IT’s primary role is the setup process for new users, giving them authenticated access to the right IT resources and tools as well as familiarizing them with IT policies. As we’ll discuss later, this includes creating user accounts for email and setting up email signatures.
Moves, adds and changes (MACs)
Once set up, users can lean on the IT support function to assist with issues – again with the expectation that each will receive a consistent level of service. In a hybrid workplace, such queries will rarely be managed face to face, or by physically gaining access to the user’s machine.
Additionally, managers may call upon IT to deal with changes relating to individuals, as well as to the business at large. Such changes might include:
Changes to users’ personal details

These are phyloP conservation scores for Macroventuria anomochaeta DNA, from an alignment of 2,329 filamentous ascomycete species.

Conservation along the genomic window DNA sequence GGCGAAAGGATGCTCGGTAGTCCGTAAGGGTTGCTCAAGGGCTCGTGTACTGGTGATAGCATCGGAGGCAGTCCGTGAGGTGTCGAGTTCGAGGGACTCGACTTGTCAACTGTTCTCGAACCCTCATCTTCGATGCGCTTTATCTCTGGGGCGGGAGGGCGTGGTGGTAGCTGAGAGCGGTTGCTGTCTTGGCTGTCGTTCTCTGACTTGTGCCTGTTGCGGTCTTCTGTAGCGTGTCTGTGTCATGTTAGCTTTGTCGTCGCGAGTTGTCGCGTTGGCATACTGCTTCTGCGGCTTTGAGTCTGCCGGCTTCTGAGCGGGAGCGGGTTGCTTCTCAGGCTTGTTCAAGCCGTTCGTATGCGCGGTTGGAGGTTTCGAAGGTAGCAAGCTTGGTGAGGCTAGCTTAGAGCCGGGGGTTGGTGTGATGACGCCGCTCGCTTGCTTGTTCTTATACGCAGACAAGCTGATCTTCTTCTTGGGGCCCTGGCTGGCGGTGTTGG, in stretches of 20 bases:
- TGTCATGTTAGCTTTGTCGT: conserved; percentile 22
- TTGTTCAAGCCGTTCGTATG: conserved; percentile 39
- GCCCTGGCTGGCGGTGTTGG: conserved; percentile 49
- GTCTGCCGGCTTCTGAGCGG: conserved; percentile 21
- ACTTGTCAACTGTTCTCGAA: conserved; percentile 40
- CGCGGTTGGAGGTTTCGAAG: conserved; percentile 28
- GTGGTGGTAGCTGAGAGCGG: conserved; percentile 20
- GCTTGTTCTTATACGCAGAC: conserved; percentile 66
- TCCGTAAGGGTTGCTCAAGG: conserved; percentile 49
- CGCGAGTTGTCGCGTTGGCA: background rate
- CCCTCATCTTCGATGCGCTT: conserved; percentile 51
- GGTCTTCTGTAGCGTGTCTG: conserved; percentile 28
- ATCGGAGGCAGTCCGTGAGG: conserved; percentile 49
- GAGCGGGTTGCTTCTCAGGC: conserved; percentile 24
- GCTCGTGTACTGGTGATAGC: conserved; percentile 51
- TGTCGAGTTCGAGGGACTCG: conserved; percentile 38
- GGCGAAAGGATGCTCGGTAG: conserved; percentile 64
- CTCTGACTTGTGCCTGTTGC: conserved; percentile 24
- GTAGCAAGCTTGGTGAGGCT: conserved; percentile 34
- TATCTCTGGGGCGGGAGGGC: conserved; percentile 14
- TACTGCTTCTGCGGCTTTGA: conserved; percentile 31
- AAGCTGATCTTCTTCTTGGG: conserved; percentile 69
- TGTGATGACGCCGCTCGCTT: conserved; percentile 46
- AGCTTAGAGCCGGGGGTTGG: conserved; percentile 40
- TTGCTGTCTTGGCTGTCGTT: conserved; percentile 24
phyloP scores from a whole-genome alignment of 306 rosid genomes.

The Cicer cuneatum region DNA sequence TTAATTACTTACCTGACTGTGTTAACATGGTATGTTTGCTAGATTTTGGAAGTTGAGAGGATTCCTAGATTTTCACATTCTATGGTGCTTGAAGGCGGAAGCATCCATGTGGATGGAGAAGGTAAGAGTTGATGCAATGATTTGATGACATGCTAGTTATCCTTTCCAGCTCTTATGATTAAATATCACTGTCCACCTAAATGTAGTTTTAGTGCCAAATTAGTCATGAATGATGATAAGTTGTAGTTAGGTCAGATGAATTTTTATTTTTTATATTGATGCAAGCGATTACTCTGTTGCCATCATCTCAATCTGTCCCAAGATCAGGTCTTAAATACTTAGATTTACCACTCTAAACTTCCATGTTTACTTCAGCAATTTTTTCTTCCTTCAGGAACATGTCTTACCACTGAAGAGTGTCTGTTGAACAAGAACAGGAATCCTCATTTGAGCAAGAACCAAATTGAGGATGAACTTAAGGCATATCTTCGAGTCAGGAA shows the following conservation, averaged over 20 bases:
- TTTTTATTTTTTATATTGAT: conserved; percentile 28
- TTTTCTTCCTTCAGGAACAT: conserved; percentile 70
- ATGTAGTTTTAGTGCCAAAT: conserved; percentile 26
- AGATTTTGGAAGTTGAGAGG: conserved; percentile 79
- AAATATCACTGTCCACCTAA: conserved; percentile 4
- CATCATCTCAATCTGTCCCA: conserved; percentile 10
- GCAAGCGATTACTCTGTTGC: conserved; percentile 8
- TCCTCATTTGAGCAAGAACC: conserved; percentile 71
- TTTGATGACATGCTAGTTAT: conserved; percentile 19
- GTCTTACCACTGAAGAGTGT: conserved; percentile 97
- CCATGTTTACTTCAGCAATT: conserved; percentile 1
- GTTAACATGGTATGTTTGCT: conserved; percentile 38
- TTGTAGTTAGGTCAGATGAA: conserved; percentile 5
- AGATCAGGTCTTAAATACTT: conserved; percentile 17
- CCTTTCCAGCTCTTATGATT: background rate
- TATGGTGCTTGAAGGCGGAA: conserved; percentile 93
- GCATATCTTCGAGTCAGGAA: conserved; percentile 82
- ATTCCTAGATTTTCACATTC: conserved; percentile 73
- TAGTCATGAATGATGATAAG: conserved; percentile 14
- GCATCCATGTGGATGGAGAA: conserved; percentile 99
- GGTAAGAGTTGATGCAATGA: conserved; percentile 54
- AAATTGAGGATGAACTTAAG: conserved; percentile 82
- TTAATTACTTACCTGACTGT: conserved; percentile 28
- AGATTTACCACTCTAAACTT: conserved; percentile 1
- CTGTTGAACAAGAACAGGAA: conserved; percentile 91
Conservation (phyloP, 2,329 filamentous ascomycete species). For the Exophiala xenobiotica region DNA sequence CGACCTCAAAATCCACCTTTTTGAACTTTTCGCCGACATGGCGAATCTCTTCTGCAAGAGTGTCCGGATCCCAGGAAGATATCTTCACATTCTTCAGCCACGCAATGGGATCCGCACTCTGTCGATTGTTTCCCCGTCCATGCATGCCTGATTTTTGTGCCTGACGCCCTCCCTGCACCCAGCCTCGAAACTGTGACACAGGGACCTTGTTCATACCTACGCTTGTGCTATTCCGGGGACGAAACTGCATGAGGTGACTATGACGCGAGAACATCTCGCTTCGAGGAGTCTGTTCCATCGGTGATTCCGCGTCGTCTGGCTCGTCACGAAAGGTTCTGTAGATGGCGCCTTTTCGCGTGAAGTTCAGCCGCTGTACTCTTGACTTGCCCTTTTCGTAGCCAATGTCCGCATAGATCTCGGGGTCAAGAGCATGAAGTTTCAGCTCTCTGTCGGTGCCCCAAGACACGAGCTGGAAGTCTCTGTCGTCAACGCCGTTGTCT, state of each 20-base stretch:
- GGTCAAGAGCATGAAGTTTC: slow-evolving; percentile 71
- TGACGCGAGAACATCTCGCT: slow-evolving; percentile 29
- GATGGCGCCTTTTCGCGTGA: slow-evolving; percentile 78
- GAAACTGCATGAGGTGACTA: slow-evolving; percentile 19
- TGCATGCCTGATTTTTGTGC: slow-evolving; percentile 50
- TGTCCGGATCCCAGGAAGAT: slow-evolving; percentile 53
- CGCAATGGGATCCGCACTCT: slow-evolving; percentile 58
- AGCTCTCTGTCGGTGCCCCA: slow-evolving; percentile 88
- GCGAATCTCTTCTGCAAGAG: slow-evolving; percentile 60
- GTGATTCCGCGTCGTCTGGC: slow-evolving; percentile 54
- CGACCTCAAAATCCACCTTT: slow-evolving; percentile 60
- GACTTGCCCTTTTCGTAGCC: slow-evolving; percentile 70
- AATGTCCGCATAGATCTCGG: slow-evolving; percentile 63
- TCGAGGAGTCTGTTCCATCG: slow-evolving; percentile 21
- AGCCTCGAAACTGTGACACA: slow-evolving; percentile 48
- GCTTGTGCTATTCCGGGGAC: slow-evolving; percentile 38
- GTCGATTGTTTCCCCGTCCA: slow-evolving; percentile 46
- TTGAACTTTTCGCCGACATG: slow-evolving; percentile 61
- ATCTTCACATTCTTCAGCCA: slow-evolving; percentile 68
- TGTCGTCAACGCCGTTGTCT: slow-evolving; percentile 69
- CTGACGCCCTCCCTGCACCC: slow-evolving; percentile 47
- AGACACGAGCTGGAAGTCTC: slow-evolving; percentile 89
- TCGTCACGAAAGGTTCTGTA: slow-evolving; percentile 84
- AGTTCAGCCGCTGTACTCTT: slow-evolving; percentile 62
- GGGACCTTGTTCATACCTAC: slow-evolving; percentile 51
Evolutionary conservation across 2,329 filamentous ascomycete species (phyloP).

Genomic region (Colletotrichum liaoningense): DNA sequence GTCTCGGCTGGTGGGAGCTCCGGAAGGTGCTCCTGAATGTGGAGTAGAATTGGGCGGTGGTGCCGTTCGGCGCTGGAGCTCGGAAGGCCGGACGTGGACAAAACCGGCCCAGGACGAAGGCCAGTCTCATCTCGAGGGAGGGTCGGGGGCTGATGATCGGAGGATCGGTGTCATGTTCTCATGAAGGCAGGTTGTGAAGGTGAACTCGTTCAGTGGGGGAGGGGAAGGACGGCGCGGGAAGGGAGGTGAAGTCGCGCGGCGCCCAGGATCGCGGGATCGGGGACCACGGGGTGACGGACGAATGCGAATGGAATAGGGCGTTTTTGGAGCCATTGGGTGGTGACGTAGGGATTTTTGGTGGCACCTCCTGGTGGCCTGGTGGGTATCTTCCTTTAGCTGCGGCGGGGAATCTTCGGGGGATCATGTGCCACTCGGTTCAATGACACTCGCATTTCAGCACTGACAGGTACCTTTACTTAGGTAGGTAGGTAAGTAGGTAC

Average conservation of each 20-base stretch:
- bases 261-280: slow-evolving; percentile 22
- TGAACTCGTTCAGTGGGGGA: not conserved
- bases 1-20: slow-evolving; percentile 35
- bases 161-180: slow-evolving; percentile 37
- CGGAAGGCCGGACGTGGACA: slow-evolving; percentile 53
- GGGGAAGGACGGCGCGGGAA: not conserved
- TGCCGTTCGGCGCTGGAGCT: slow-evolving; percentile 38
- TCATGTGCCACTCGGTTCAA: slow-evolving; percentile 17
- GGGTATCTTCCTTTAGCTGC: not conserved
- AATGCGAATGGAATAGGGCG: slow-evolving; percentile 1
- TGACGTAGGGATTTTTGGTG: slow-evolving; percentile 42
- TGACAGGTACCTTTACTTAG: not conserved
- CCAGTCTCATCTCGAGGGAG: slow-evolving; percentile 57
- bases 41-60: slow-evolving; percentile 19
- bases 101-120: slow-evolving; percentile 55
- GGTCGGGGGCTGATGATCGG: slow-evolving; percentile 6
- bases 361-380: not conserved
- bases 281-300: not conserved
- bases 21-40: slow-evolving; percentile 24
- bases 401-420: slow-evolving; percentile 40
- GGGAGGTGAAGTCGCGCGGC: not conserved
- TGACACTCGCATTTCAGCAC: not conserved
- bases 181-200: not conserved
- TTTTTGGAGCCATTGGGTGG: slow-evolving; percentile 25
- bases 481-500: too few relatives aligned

This could mean changes to email address, email signature, login details, directory services, etc.
Changes to users’ job role
This could mean new or enhanced access to applications, signoff privileges, email signatures, etc.
Workforce reorganizations / corporate mergers, acquisitions
This could mean rebuilding phone system calling groups, email groups, workflows, etc.
Also changes to email addresses, email signatures
Utilizing flexible office workspaces
Commercial office space is expensive and occupies a large carbon footprint. Hybrid working practices mean that a company with 500 employees does not need space for 500 desks. However, the dynamic nature of hybrid working makes it uncertain exactly how large that space should be and – crucially – how it should be organized into meeting spaces, formal areas, quiet zones and so on.
Many IT departments are driving ‘smart buildings’ innovation to support more sustainable, hybrid working environments. Smart building technology allows organizations to study the traffic flows of people around workspaces and design a range of dynamic IT services to suit them. For example:
By identifying areas that can be left unlit/unheated for given periods